Back to Juneau – for Now!

We made it back to Juneau last night after four nights in the Alaskan backcountry filled with significant adventure. Or, perhaps, more accurately, significant weather. We spent the first two days and nights near the Gilkey Glacier about 25 miles from Juneau. It was awesome. The helicopters dropped us off at about 3500 ft above sea level on a ridge that overlooks the Gilkey. What a spectacular spot to camp! But before our drop off, we toured the Herbert and Thiel Glaciers from the air. I’m looking forward to seeing the pictures from that flight. I hope they turned out. Using a helicopter as a tripod is exhilarating, but also challenging!

The last two nights is where the weather got significant. We moved locations (by helicopter, of course!), and settled in a canyon near some ice caves. We landed, made camp, and then the rain started. And it rained and rained. And then rained some more. I figure it rained for about 40 of our last 48 hours in the back country. And it was often quite heavy, giving us no option but to hunker in our tents and wait it out. On the last night, the wind gusts were quite strong, maybe topping out over 30 mph. And the rain was biblical. I have an app on my phone that measures sound levels. The noise from the rain hitting my tent topped out at 82 decibels! Just for reference, you can’t carry on a conversation without shouting in a situation like that! In the middle of the downpour, one of my companions returned from a hike to find that his tent had come lose and blown about 200 yards away. He had some camera gear, sleeping bag, etc. inside the tent. Fortunately, nothing was damaged, and he was able to re-secure his tent in the driving rain. He was also fine, but I don’t think he’ll soon forget that night in the Alaskan backcountry. I also think he’ll take the time to properly pitch his tent the next time!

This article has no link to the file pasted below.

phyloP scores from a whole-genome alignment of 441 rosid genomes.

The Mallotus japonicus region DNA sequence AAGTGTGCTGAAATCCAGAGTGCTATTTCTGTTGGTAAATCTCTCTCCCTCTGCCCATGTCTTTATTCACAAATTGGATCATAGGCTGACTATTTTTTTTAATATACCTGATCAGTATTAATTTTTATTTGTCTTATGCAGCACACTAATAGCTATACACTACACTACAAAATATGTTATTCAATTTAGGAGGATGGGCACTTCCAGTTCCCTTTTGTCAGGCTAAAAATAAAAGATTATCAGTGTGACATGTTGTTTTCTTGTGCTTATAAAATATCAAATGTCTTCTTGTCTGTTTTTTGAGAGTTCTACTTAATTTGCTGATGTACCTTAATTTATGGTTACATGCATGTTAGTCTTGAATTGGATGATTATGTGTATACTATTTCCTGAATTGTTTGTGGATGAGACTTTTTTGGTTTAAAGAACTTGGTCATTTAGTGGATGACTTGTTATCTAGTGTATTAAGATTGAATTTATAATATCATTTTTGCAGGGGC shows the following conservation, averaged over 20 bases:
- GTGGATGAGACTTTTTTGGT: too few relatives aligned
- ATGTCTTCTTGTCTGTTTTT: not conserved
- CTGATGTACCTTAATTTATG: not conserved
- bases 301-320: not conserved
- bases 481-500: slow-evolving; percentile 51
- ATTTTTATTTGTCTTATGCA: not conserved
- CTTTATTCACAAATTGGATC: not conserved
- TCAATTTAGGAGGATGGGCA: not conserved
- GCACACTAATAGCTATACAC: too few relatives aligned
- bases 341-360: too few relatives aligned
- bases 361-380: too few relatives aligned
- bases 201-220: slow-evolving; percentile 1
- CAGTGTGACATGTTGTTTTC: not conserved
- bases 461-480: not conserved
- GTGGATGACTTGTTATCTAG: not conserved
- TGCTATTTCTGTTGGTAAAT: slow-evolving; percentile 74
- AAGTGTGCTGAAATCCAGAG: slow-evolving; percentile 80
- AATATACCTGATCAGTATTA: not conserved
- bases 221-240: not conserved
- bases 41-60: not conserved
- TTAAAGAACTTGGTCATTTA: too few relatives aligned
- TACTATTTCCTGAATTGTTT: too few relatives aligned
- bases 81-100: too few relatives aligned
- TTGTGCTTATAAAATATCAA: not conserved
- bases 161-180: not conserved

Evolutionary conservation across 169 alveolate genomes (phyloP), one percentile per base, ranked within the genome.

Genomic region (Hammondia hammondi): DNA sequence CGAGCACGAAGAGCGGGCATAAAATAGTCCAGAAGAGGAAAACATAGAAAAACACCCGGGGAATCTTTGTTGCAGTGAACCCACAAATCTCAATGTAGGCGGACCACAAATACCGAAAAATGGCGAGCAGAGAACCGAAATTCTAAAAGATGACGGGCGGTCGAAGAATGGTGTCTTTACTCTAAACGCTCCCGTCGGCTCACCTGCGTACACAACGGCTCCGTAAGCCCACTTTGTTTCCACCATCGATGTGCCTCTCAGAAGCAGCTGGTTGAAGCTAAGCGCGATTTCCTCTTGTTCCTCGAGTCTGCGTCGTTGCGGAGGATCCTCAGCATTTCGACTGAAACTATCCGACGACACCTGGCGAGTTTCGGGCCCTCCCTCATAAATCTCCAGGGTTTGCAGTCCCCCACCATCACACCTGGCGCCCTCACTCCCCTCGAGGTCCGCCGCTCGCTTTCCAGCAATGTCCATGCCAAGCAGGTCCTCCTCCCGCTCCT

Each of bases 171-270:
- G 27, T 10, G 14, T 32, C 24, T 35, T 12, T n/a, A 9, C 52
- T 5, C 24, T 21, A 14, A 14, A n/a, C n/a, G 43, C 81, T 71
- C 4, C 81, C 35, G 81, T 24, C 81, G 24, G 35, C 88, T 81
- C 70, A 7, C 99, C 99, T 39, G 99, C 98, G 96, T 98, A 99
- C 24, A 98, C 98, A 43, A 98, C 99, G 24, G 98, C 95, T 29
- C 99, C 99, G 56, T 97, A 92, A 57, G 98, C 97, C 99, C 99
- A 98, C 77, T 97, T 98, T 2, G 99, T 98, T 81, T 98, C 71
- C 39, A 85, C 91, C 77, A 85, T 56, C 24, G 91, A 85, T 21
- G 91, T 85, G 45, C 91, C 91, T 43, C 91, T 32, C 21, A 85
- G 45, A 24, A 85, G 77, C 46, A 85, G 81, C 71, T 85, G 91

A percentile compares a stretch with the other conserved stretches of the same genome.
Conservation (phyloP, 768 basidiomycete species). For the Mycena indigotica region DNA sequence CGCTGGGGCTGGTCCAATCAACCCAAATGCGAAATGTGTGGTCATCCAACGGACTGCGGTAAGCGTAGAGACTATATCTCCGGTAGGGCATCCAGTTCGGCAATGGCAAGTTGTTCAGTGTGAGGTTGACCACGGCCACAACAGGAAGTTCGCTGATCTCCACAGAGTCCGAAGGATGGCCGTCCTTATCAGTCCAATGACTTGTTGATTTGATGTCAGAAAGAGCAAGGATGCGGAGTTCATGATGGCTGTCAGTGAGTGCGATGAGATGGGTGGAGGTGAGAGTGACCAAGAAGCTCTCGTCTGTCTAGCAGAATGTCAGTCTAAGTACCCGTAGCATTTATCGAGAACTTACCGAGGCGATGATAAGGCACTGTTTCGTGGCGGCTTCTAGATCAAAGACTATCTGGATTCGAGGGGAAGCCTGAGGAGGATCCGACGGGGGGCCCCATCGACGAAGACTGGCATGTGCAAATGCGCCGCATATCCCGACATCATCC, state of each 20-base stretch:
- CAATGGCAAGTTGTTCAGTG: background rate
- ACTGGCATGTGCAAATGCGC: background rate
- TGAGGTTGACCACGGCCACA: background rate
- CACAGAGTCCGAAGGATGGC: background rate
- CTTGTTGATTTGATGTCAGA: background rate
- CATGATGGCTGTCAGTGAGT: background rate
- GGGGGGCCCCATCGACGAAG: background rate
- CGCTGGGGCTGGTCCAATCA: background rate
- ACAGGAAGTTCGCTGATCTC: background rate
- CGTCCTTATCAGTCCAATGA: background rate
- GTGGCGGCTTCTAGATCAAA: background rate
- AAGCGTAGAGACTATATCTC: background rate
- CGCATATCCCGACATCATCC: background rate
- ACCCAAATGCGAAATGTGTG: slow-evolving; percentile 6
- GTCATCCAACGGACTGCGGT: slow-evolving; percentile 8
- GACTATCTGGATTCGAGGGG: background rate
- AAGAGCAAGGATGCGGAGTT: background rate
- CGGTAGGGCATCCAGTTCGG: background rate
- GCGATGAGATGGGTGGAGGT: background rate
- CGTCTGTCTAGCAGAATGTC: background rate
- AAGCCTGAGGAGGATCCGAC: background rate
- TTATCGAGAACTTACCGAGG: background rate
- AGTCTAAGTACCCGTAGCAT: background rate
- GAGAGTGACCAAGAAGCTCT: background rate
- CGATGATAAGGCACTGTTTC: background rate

After all the rain, the moisture in the canyon the next day created some beautiful atmospheric scenes with fog and clouds dancing up the canyon and around the surrounding peaks. Later in the afternoon, the helicopters returned to bring us back to Juneau. Let me tell you, the distant sound of a helicopter takes on a whole new meaning after an adventure like that!

So, today the second half of Steve’s Excellent Alaska adventure kicks off with a flight to Petersburg where we’ll do some more helicopter touring and some kayaking among ice from the LeConte Glacier. So many glaciers, so little time!

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